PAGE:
The octogenarian father of the American art furniture movement, still in his prime, has a lot more to say—and do.
By Tiffany Jow
Portrait by Clay Patrick McBride
June 19, 2017
“I’ve had people ask what my real name is,” Wendell Castle says. It’s a laughable notion to anyone who knows the man, whose work is rooted in authenticity. As one of the first American designers to challenge the boundary between utility and fine art, Castle creates an enticing breed of objects marked by superior craftsmanship and ingenuity in form, style, and technique. His creative fuel consists of a wild imagination paired with the calm, steady work ethic of a Midwestern farm boy. It gives him the utmost pleasure to create a successful piece under his own terms: a once unthinkable concept of furniture that doubles as art.
Now in the sixth decade of his career, Castle pushes forward using a digital tool kit—complete with a robot—without abandoning traditional handmade craft. “Wendell is the most important postwar American furniture designer, by a long shot,” says Glenn Adamson, senior scholar at the Yale Center for British Art and the former director of New York’s Museum of Arts and Design. “He’s the only person of that generation with a deep connection to modernism who’s also working in this very technologically advanced way. He’s like a one-man time warp.”
Castle’s newest exhibition, on view at Friedman Benda from June 22 through August 11, attests to his indefatigable verve. Its title, “Embracing Upheaval,” is a kind of Castle credo. “I like the idea of my mind being in upheaval,” he says. “Not that I want to be surprised, but I’m very happy not knowing where things are going.” He shows me a maquette of a seat sprouting from a ball-and-claw foot, part of an 18th-century chair he 3D-scanned. “Years ago, I never would have done this,” Castle says, grinning. “But, what the hell? I’m just trying to think in as many ways as I can.”
The show focuses on “Block” and “Freeform,” two new series made by stack lamination, a process that Castle pioneered in the 1960s. Layers of wood are glued edge to edge and then carved out to create lens-shaped seats perched on wiggly, trunklike bases. In a nod to his love of jazz, each is named for a city synonymous with the music. “Block” references Renaissance sculpture, in which a marble figure’s base is left unfinished, to support the weight. Castle interprets the method on a horizontal scale, so a seat, hovering in midair, extends sideways from its base via a joint covered in chisel marks. “I’ve been trying to figure out where the legs go,” Castle says. “They can go anywhere except the four corners—that’s not allowed.” Case in point: “Dante’s Heaven,” the exhibition’s lone cast-bronze object, consists of a bucket seat with legs grouped around its back like an array of unicorn horns.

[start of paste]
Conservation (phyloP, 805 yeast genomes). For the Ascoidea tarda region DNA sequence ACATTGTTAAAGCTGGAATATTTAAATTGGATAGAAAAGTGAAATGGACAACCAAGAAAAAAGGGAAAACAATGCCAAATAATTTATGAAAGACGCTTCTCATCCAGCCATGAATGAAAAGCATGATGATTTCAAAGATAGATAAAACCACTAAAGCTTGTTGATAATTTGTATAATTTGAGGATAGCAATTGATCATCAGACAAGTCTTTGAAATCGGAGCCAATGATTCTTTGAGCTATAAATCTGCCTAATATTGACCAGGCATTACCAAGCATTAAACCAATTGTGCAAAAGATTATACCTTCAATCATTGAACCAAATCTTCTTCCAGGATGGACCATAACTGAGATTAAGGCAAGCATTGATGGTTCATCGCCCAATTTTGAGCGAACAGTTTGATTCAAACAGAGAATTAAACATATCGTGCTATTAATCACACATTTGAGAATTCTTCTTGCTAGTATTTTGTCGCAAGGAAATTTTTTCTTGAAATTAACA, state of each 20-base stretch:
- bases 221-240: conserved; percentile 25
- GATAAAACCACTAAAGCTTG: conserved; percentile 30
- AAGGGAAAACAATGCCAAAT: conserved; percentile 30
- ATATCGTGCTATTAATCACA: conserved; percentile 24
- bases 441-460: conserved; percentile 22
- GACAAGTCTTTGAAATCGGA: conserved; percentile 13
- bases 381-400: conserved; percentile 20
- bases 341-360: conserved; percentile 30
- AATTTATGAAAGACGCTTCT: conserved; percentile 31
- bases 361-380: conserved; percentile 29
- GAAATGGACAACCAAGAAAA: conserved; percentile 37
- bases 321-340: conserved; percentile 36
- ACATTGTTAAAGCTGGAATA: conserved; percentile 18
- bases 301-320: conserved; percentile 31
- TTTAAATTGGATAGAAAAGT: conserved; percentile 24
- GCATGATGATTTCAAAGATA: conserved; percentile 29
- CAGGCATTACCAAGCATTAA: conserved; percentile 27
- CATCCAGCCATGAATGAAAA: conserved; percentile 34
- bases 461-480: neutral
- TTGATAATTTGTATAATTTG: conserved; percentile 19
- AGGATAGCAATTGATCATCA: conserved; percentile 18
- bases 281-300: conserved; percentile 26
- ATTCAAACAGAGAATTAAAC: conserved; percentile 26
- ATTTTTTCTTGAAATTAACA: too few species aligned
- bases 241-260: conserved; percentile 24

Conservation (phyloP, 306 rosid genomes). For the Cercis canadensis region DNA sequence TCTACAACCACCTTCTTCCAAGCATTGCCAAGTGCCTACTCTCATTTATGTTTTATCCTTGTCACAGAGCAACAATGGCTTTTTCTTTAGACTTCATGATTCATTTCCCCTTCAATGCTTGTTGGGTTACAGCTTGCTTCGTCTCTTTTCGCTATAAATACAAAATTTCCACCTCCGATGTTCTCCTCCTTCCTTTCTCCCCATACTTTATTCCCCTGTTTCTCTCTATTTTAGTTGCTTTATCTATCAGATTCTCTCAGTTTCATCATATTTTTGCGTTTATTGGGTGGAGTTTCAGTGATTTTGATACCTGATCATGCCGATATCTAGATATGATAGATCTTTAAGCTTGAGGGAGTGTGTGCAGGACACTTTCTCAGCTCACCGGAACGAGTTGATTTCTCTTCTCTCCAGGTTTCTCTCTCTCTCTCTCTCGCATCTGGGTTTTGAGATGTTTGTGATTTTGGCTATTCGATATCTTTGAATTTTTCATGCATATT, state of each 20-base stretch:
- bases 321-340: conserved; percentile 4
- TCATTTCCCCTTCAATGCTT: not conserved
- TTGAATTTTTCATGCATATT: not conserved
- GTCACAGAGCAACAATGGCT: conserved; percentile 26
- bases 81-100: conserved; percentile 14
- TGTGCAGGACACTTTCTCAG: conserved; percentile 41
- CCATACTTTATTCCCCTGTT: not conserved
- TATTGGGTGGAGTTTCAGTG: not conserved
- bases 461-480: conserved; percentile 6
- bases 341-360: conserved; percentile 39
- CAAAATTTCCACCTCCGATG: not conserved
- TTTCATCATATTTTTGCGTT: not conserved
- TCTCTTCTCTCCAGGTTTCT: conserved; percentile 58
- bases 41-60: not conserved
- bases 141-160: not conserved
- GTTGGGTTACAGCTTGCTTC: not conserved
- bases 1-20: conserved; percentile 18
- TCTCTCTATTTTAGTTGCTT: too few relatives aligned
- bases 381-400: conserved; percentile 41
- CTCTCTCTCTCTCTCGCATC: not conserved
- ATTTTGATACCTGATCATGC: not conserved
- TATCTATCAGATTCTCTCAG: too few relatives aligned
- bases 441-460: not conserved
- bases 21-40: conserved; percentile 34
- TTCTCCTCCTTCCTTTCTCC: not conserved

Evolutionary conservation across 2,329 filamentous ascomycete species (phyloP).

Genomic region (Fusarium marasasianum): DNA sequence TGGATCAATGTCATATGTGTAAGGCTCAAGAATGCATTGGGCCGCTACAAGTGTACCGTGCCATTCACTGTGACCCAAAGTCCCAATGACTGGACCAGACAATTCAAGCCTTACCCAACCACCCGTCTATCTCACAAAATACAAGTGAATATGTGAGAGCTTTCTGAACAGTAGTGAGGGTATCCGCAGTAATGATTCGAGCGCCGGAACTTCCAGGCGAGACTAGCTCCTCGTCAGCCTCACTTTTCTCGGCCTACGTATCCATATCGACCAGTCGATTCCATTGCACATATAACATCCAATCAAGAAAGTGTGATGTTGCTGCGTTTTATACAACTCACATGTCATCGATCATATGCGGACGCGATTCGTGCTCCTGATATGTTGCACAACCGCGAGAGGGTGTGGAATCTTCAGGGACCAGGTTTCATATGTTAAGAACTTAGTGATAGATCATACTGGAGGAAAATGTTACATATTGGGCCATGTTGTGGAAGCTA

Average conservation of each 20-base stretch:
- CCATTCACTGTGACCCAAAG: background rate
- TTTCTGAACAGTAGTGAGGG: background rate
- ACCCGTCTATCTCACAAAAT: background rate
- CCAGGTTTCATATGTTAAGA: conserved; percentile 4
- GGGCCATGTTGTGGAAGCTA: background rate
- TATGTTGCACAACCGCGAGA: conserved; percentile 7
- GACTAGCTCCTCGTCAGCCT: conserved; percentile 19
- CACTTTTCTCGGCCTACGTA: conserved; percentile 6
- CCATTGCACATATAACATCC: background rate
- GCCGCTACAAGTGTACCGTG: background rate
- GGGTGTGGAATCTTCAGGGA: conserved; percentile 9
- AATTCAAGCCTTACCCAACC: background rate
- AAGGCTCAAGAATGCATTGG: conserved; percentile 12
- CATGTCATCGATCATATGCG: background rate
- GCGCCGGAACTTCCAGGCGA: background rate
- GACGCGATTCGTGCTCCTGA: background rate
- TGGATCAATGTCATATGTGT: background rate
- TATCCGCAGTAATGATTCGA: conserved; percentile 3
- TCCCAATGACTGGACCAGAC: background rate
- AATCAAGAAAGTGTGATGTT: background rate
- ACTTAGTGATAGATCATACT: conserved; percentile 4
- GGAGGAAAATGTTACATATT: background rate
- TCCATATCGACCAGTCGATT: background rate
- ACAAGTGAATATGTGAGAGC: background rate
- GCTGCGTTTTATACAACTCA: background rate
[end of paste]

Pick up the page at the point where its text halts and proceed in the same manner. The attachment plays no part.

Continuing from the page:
In October, Rochester’s Memorial Art Gallery will present an expanded version of “Wendell Castle: Remastered,” which originated at the Museum of Arts and Design about a year and a half ago. Next year, the Nelson-Atkins Museum of Art in Kansas City and Nerman Museum of Contemporary Art in Overland Park, Kansas, will mount concurrent solo exhibitions for Castle, who has four honorary degrees, an American Craft Council Gold Medal, and work in more than 50 institutions. It’s the latest in a surge of exposure for the notoriously humble designer. And despite his 84 years, he shows no sign of slowing down.
Castle grew up in Kansas.He loved to draw—cars, in particular—but his parents invariably tossed his work in the trash. He took his first art class in college, and flourished, pursuing industrial design and sculpture degrees from the University of Kansas. “The general thought then was, if something had a function, it couldn’t be fine art,” Castle says. “That was a dilemma: I didn’t want to give up on sculpture, because I felt it was a higher form of art. But I also didn’t understand why furniture was so low on the totem pole.” His breakthrough occurred while making a cabinet, which an instructor deemed a waste of time—he should get back to making sculpture. Castle wondered, Why can’t furniture be art? and set about proving his teacher wrong. The resulting “Stool Sculpture” (1959), a sinuous branchlike counter stool, wowed the instructor and was later exhibited as sculpture around the world.
“The ‘Stool Sculpture’s critical acclaim gave Wendell confidence,” says Evan Snyderman, whose gallery, R & Company, sells Castle’s vintage work, as does Carpenters Workshop gallery and Friedman Benda (the latter also represents Castle and sells his contemporary pieces). “He’s been breaking down the vocabulary of furniture ever since.”